Middle East Peace


The contours of another serious effort to reach a settlement between Israel and the Palestinians have become clearly visible in recent days, as renewed talks proceed in Washington during President Clinton's last month in office. On all sides there are significant political motives for fresh negotiations, despite the dreadful violence of the last 12 weeks in which well over 300 people have died, the great majority of them Palestinian civilians. Whether the new efforts will bear fruit will depend greatly on the talks in Washington today and tomorrow.

Dramatic developments in Israeli politics provide an essential backdrop for this initiative. The prime minister, Mr Ehud Barak, has successfully outmanoeuvred Mr Benjamin Netanyahu, who attempted to make a comeback as leader of the main opposition Likud Party. When Mr Netanyahu failed to win a vote supporting general elections instead of a popular vote to select a prime minister, he withdrew from the fray. That leaves the contest between Mr Barak and the current Likud leader, Mr Ariel Sharon. Although Mr Barak trails Mr Sharon in the opinion polls, the picture would look very different if he could offer an agreement to the electorate, most of whom favour the peace process.

The latest Palestinian uprising is driven in large part by popular dissatisfaction with the terms offered during the talks in Camp David last summer. On Jerusalem, Israeli settlements and the right of Palestinian refugees to return to their homes, there has been widespread opposition. Combined with the momentum of the uprising, that has made it difficult indeed for Mr Yasser Arafat to return to the negotiating table. But he has a fundamental stake in the Oslo process, which is a logical consequence of the two-state solution to the conflict; and the latest indications are that he is very seriously seeking to reach an agreement. There are advantages in trying to do so before President Clinton leaves office and before Israeli voters choose a new prime minister. That international opinion strongly favours such an attempt, is made clear by the failure of the Security Council to support a Palestinian call for an observer mission to be sent to the West Bank and Gaza.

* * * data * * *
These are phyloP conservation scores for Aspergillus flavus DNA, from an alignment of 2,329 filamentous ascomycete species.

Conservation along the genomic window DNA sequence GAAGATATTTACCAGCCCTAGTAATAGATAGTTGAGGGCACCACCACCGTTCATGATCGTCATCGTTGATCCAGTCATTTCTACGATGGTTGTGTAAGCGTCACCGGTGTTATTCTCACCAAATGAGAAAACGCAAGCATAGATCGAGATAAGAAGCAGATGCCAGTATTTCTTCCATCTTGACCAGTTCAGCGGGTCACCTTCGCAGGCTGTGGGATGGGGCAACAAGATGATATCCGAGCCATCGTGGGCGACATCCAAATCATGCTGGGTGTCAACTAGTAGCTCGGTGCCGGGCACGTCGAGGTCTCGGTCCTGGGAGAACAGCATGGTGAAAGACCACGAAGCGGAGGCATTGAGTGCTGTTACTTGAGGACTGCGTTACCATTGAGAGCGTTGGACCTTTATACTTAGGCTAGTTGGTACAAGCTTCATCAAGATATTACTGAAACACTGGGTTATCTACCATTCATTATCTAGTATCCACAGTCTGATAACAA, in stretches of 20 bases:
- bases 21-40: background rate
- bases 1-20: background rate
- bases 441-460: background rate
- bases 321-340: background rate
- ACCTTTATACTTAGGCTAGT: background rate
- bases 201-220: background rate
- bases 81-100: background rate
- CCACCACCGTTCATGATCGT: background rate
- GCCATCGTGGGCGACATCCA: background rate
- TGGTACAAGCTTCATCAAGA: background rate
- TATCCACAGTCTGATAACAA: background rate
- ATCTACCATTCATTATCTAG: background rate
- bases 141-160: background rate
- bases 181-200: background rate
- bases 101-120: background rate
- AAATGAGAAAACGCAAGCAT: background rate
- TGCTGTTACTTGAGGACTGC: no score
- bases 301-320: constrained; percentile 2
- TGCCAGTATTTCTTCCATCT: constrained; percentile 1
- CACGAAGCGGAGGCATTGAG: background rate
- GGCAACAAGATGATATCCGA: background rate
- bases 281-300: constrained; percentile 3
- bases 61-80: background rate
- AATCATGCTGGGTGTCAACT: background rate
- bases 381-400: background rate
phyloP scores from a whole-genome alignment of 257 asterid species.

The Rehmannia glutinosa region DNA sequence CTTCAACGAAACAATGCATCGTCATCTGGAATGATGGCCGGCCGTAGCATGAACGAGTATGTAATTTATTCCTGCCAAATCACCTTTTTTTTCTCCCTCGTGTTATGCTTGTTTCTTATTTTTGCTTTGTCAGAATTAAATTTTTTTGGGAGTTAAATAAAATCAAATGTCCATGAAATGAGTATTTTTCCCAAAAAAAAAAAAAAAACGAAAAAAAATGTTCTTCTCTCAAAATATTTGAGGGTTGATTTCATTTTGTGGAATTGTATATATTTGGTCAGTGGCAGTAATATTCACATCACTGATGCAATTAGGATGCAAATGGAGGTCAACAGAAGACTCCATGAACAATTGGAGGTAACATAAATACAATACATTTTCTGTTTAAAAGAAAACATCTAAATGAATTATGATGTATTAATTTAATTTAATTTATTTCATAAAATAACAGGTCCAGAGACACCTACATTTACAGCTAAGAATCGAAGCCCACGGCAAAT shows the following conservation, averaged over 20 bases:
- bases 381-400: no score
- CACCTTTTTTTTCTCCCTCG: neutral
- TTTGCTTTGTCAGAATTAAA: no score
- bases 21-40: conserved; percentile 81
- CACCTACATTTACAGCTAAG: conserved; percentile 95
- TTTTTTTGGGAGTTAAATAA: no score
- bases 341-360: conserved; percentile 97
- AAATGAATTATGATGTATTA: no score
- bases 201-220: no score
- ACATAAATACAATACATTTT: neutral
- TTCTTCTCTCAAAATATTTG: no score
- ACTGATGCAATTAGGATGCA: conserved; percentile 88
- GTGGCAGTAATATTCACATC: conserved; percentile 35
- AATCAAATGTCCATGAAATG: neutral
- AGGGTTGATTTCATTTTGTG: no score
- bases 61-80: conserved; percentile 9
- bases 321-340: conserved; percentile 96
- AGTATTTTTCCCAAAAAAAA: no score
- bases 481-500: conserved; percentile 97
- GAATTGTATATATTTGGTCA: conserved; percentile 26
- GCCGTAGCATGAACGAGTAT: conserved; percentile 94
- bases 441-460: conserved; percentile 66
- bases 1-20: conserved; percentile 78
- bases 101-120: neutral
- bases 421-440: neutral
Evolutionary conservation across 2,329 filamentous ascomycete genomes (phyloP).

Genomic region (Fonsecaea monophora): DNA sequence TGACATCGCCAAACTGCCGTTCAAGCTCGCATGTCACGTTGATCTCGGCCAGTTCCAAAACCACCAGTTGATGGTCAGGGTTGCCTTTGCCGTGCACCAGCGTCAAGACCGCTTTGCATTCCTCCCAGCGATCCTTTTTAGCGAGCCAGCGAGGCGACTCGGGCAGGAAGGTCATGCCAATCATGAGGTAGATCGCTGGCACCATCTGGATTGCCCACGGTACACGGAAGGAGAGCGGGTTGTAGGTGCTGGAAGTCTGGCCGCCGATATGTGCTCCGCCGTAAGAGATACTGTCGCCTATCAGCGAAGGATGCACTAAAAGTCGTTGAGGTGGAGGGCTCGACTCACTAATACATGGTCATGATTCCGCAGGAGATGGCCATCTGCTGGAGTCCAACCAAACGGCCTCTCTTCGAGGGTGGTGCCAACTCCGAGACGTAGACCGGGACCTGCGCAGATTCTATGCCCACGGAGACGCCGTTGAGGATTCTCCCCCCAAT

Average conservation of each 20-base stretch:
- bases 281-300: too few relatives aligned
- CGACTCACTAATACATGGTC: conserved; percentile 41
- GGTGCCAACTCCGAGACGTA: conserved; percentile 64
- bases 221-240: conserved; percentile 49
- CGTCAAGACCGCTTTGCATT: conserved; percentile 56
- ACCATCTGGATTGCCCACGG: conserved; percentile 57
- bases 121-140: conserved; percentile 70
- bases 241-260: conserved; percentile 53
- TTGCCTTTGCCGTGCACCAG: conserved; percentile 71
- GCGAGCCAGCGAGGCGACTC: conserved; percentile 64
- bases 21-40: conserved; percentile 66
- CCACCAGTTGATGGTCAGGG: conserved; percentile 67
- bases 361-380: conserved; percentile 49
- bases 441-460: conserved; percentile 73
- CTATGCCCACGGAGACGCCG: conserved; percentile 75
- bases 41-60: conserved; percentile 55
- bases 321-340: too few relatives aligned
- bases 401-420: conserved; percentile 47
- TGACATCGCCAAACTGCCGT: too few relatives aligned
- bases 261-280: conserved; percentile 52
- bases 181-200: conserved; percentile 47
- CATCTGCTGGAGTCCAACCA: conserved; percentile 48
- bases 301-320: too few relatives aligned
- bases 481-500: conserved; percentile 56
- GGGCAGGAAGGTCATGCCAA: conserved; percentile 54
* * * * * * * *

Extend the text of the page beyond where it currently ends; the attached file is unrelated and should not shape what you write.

This favourable political setting could produce the chemistry to make the necessary compromises. It is significant that the most difficult issue, the right of Palestinian refugees to return to their homes and lands, has come into the foreground of speculation about a possible agreement. Some 3.6 million people, descendants of the 720,000 Palestinians who fled or were expelled in the 1948 war of independence, are living in the occupied territories or in camps in Lebanon, Syria and Jordan. Their right of return is laid down in United Nations Resolution 194. The latest reports indicate a readiness by Mr Barak to offer the Palestinians more sovereignty over Jerusalem in return for renunciation of the right to return, probably accompanied by some financial compensation. Since many Jews live in houses or land confiscated from Palestinians in 1948, it would be politically impossible for Mr Barak to accept an unqualified right of return. But he knows the potential agreement available now is tilted strongly in Israel's favour and believes he could convince the Israeli electorate to support it.